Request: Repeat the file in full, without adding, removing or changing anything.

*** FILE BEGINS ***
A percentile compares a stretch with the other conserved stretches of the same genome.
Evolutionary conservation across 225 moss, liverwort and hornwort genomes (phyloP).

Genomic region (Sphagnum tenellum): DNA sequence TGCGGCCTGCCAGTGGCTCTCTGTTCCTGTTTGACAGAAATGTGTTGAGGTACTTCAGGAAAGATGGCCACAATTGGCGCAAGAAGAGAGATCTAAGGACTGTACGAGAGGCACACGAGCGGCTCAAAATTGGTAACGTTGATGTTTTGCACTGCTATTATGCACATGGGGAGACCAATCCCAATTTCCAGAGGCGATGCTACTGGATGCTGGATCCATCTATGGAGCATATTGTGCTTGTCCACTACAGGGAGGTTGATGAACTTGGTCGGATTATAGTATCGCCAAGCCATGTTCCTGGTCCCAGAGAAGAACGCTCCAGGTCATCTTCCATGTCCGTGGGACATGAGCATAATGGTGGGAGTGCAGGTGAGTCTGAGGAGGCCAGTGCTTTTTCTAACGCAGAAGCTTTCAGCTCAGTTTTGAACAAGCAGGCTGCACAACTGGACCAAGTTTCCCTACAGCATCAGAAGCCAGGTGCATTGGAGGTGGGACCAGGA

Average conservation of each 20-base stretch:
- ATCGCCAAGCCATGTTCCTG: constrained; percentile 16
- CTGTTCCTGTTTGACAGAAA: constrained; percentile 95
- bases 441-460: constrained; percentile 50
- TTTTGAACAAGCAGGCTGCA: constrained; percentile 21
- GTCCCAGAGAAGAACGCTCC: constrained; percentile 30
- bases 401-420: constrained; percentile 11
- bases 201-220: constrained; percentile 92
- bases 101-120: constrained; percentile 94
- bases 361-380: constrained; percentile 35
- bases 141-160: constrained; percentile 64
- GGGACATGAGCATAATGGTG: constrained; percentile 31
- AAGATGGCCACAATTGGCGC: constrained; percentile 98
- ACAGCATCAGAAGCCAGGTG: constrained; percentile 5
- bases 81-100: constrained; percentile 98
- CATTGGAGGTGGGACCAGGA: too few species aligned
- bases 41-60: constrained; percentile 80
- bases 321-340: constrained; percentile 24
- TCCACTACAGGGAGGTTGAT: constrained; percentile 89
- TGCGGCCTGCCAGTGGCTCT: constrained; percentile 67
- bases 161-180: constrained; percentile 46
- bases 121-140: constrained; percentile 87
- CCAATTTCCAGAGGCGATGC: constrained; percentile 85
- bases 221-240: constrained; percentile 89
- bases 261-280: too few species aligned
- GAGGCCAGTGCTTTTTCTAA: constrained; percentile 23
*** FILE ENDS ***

A percentile compares a stretch with the other conserved stretches of the same genome.
Evolutionary conservation across 225 moss, liverwort and hornwort genomes (phyloP).

Genomic region (Sphagnum tenellum): DNA sequence TGCGGCCTGCCAGTGGCTCTCTGTTCCTGTTTGACAGAAATGTGTTGAGGTACTTCAGGAAAGATGGCCACAATTGGCGCAAGAAGAGAGATCTAAGGACTGTACGAGAGGCACACGAGCGGCTCAAAATTGGTAACGTTGATGTTTTGCACTGCTATTATGCACATGGGGAGACCAATCCCAATTTCCAGAGGCGATGCTACTGGATGCTGGATCCATCTATGGAGCATATTGTGCTTGTCCACTACAGGGAGGTTGATGAACTTGGTCGGATTATAGTATCGCCAAGCCATGTTCCTGGTCCCAGAGAAGAACGCTCCAGGTCATCTTCCATGTCCGTGGGACATGAGCATAATGGTGGGAGTGCAGGTGAGTCTGAGGAGGCCAGTGCTTTTTCTAACGCAGAAGCTTTCAGCTCAGTTTTGAACAAGCAGGCTGCACAACTGGACCAAGTTTCCCTACAGCATCAGAAGCCAGGTGCATTGGAGGTGGGACCAGGA

Average conservation of each 20-base stretch:
- ATCGCCAAGCCATGTTCCTG: constrained; percentile 16
- CTGTTCCTGTTTGACAGAAA: constrained; percentile 95
- bases 441-460: constrained; percentile 50
- TTTTGAACAAGCAGGCTGCA: constrained; percentile 21
- GTCCCAGAGAAGAACGCTCC: constrained; percentile 30
- bases 401-420: constrained; percentile 11
- bases 201-220: constrained; percentile 92
- bases 101-120: constrained; percentile 94
- bases 361-380: constrained; percentile 35
- bases 141-160: constrained; percentile 64
- GGGACATGAGCATAATGGTG: constrained; percentile 31
- AAGATGGCCACAATTGGCGC: constrained; percentile 98
- ACAGCATCAGAAGCCAGGTG: constrained; percentile 5
- bases 81-100: constrained; percentile 98
- CATTGGAGGTGGGACCAGGA: too few species aligned
- bases 41-60: constrained; percentile 80
- bases 321-340: constrained; percentile 24
- TCCACTACAGGGAGGTTGAT: constrained; percentile 89
- TGCGGCCTGCCAGTGGCTCT: constrained; percentile 67
- bases 161-180: constrained; percentile 46
- bases 121-140: constrained; percentile 87
- CCAATTTCCAGAGGCGATGC: constrained; percentile 85
- bases 221-240: constrained; percentile 89
- bases 261-280: too few species aligned
- GAGGCCAGTGCTTTTTCTAA: constrained; percentile 23